Responsive Web Design: Should Your Blog Use It?

BlogHer Original Post

Two trends converged during 2011. One from the world of Internet connected devices and the other from web site design world. Statistics show that more people are connected to the Internet through some sort of mobile device than through a desktop or laptop computer. Web designers are scrambling to make sure that web pages are going to work on all those devices – phones, tablets, and computers.

The direction web designers are heading in this quest for universal access is called "responsive web design."

Responsive web design is a way of organizing information and page layout so that a web page responds in an appropriate way to the device on which it's viewed. On a large screen, the page might have two or three columns. On a tablet sized device it might have two columns. On a phone, it might have one column with simplified navigation. The images and the font sizes might be adjusted to fit the size of the device, too.

Want to see some examples of working sites that use it? Mediaqueri.es has a lot of examples. You can click through to look directly at each of the examples, such as the one at Spark Box. On Mediaqueri.es, the examples are shown in four sizes so you can see how each design looks at different widths like this example, The Boston Globe.

The Boston Globe responsive design

It's the same content in every case, it simply responds to the device with a different presentation of that content. Even if you only know a little about web design, you probably know that content and presentation are code words for HTML (the content) and CSS (the presentation).

Stay with me here on the content and the presentation. The HTML stays the same for every device. (Of course, the HTML you start with must be thought through so that your content can be laid out effectively for different devices. See Fluid Grids for more detail.) Add to that a few CSS rules aimed specifically at different types of devices. These CSS rules are called media queries.

Media Queries

Here are the rough basics of media queries.

In a media query, you specify a media type – screen, for example. Then you set up a parameter for that particular form of media – width or color, for example. Check my fact sheet for a list of all the features (like screen) and resolution sizes for which you can write CSS rules.

You can put media rules in a separate style sheet for each device. If you do it that way, the link to the separate stylesheet looks like this:

<link rel="stylesheet" media="screen and
   (max-device-width: 480px)" href="example.css">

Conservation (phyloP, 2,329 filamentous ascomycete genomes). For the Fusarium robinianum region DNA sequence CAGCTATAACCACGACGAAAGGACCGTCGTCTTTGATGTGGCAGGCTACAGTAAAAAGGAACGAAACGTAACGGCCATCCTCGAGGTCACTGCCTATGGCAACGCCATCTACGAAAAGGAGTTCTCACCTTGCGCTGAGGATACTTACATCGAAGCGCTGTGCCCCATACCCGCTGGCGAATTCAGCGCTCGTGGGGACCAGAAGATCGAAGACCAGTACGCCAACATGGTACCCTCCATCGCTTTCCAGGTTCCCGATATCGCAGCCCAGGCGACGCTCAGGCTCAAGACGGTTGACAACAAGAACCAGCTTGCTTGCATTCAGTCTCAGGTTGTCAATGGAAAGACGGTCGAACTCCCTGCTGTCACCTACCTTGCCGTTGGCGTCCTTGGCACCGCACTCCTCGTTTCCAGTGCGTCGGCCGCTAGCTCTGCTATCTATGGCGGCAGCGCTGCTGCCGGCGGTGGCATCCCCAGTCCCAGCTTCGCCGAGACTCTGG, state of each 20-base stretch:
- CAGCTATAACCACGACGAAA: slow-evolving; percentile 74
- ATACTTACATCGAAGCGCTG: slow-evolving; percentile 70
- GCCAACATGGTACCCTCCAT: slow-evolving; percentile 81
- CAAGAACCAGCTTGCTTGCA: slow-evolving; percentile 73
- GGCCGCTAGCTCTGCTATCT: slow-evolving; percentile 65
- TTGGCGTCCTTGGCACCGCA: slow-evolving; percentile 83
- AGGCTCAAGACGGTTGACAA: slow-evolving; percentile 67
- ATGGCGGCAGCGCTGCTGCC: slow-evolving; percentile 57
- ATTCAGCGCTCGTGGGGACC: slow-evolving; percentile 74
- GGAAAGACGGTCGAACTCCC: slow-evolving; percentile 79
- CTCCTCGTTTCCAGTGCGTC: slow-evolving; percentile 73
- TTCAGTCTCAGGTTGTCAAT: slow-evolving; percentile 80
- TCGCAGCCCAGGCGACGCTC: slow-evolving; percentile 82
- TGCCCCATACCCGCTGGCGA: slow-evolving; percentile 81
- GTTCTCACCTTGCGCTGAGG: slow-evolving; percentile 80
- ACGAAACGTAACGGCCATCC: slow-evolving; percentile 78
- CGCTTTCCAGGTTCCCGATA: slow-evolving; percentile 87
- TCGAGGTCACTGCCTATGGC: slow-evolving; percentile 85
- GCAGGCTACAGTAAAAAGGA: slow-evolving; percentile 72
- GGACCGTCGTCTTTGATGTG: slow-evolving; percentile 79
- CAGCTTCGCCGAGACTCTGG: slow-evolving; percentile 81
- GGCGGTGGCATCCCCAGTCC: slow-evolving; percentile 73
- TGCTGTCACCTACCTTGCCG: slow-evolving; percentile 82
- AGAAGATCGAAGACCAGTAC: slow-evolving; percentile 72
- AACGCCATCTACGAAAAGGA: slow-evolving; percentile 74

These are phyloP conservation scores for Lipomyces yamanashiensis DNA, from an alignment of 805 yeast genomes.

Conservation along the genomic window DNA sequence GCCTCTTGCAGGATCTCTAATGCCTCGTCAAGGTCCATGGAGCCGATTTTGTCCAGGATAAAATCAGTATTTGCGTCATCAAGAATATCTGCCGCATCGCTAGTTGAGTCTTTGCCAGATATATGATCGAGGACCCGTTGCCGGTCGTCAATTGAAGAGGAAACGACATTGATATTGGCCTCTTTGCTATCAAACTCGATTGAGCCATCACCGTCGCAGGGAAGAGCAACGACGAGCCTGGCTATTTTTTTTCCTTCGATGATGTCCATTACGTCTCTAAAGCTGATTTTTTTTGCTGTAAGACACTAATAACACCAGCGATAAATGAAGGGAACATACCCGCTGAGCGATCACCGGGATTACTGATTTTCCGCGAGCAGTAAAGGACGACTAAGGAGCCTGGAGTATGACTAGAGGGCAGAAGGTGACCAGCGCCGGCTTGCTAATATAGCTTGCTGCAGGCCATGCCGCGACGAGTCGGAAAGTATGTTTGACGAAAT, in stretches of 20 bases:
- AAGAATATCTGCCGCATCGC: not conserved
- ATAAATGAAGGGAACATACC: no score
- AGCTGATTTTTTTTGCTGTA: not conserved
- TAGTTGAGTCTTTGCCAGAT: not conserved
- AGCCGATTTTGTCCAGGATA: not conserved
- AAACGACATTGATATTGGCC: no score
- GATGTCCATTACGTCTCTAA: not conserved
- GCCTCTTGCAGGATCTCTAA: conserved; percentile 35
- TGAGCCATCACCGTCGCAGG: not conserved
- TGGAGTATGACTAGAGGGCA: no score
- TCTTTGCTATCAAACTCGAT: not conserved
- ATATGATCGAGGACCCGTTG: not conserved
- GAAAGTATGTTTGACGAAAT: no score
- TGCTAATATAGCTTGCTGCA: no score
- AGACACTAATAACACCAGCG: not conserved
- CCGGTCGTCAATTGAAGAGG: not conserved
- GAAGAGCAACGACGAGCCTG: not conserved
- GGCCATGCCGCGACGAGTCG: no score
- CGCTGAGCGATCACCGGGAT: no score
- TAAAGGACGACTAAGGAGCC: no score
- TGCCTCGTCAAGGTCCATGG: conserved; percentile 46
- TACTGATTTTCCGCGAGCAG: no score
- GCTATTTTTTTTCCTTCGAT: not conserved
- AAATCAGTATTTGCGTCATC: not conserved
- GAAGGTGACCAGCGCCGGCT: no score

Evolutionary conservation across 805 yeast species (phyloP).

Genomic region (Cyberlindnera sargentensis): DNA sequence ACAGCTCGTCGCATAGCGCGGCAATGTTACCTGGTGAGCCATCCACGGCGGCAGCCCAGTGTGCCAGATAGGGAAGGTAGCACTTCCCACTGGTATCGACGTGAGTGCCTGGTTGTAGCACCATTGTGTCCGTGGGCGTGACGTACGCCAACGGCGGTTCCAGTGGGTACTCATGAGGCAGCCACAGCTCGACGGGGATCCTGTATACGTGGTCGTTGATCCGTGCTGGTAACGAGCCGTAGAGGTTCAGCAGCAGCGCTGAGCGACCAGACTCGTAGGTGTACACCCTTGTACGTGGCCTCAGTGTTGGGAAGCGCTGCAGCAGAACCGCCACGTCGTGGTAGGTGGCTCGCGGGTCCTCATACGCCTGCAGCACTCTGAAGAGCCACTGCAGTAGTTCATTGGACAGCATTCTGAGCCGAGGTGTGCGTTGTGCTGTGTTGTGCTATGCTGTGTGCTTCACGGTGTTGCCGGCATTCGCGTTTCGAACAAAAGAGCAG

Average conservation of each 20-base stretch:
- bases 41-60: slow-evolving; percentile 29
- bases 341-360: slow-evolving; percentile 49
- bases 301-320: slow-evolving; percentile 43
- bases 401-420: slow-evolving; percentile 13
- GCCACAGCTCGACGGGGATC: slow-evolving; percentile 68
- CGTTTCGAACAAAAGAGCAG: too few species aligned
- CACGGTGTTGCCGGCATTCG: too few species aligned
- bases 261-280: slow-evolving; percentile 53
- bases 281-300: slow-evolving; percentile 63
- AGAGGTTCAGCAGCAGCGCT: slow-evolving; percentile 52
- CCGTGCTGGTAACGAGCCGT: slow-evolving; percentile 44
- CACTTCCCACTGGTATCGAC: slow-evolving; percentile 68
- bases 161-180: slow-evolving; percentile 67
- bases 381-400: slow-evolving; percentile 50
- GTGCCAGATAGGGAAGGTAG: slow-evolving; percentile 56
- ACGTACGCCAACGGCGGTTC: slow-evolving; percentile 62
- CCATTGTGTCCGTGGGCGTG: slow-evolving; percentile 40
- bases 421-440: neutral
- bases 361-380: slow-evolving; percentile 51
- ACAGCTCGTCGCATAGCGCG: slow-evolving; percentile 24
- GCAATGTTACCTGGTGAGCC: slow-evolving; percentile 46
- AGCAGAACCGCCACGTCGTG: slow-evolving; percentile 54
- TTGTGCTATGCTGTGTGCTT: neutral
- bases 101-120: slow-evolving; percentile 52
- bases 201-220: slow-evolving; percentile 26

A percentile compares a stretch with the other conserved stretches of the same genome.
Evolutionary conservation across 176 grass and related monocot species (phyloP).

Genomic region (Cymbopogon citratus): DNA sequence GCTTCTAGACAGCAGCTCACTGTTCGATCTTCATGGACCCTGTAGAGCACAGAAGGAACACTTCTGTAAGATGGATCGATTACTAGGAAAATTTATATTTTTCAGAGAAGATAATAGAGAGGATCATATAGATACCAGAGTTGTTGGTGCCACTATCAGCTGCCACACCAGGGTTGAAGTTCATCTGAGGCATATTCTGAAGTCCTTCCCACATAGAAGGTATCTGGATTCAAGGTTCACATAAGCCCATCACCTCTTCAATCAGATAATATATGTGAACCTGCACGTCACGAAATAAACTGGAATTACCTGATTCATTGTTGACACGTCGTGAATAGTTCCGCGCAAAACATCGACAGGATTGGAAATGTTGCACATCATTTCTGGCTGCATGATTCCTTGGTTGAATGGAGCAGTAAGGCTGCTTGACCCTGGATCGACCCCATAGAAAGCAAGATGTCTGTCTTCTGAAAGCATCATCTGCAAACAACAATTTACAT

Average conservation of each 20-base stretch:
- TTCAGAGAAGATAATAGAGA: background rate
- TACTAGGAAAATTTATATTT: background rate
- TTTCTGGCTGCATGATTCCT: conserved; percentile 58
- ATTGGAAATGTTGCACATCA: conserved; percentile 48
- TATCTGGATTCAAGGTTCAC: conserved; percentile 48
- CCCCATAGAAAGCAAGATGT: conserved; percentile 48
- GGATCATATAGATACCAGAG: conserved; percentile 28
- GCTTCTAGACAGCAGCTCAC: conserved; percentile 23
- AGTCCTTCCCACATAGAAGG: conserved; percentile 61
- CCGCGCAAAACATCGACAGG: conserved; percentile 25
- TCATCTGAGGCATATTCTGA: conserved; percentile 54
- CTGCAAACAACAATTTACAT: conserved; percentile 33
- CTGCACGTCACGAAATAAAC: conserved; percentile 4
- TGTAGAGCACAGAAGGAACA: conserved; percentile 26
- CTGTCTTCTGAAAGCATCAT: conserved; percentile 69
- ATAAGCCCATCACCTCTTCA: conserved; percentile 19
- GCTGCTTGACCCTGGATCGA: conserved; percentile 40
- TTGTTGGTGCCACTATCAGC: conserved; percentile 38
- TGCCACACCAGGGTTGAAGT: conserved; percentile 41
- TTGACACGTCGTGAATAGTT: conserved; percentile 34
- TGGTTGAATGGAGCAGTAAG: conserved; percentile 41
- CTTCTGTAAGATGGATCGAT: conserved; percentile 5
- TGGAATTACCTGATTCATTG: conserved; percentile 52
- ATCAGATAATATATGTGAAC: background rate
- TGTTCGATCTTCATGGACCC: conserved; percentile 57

In that linked stylesheet, you write rules that determine the display for any screen device with a maximum width of 480px, the width of an iPhone in landscape mode.

You can incorporate media queries into your existing stylesheet with @media rules. If you do it that way, you add this to your stylesheet.

@media screen and (max-device-width: 480px) 
{rules here}

At this point, all you have is the media query. You don't have the style rule changes to make the design respond for various media features. Let's say that your blog, at its computer screen width, has two columns. One floated left called "main" at 66% of the width and one floated right called "sidebar" that is 33% of the width. Here's how you would turn off that layout for devices with a maximum width of 480 px.

@media screen and (max-device-width: 480px) {
  #main {
    float: none;
    width: 100%;
  }
  #sidebar {
    float: none;
    width: 100%;
  }
}

Now the two columns will line up one under the other, and look like what you see in the left most image from the Boston Globe example above.

There's a lot more to it, but that's really all it involves: tweaking the CSS for various devices. For more in depth information you can check out the following.

Are there Blog Themes for Responsive Designs?

Yes, there certainly are. wplift has a list of both free and paid WordPress themes you can look through. Here are the Premium Themes. If you use the Genesis theme popularized by CopyBlogger at Studio Press, responsive designs are available for you. Search for responsive designs for your particular blog platform and you'll probably find several choices.

Should You Rush Out and Get Responsive?

Well, that depends. You should investigate your audience and the sizes of devices that are using your site. Is your site one that people are reading at their leisure on a big screen, or one they are doing something with while on the run?

A while back, I wrote about some Useful WordPress Plugins for Your Blog. One in particular, WPTouch, made your WordPress blog more mobile friendly. I have that one working on my own blog now and don't feel in a big hurry to choose a responsive theme yet because of it. You may feel pretty well covered in the mobile department in the same way I do.

On the other hand, I know the trend toward mobile is only going to grow. The need for web sites to look good and work easily on mobile devices is going to grow along with that trend. While there's no rush, but there is the need to think about responsive design, learn about it, and choose a time to adapt to the idea of mobile design as an important consideration for your blog.

Have you Already Changed to Responsive Design?

Do you have a blog that has already taken this design route? Please share.

Virginia DeBolt, BlogHer Section Editor for Tech
virginia.debolt@blogher.com
Virginia blogs at Web Teacher and First 50 Words.

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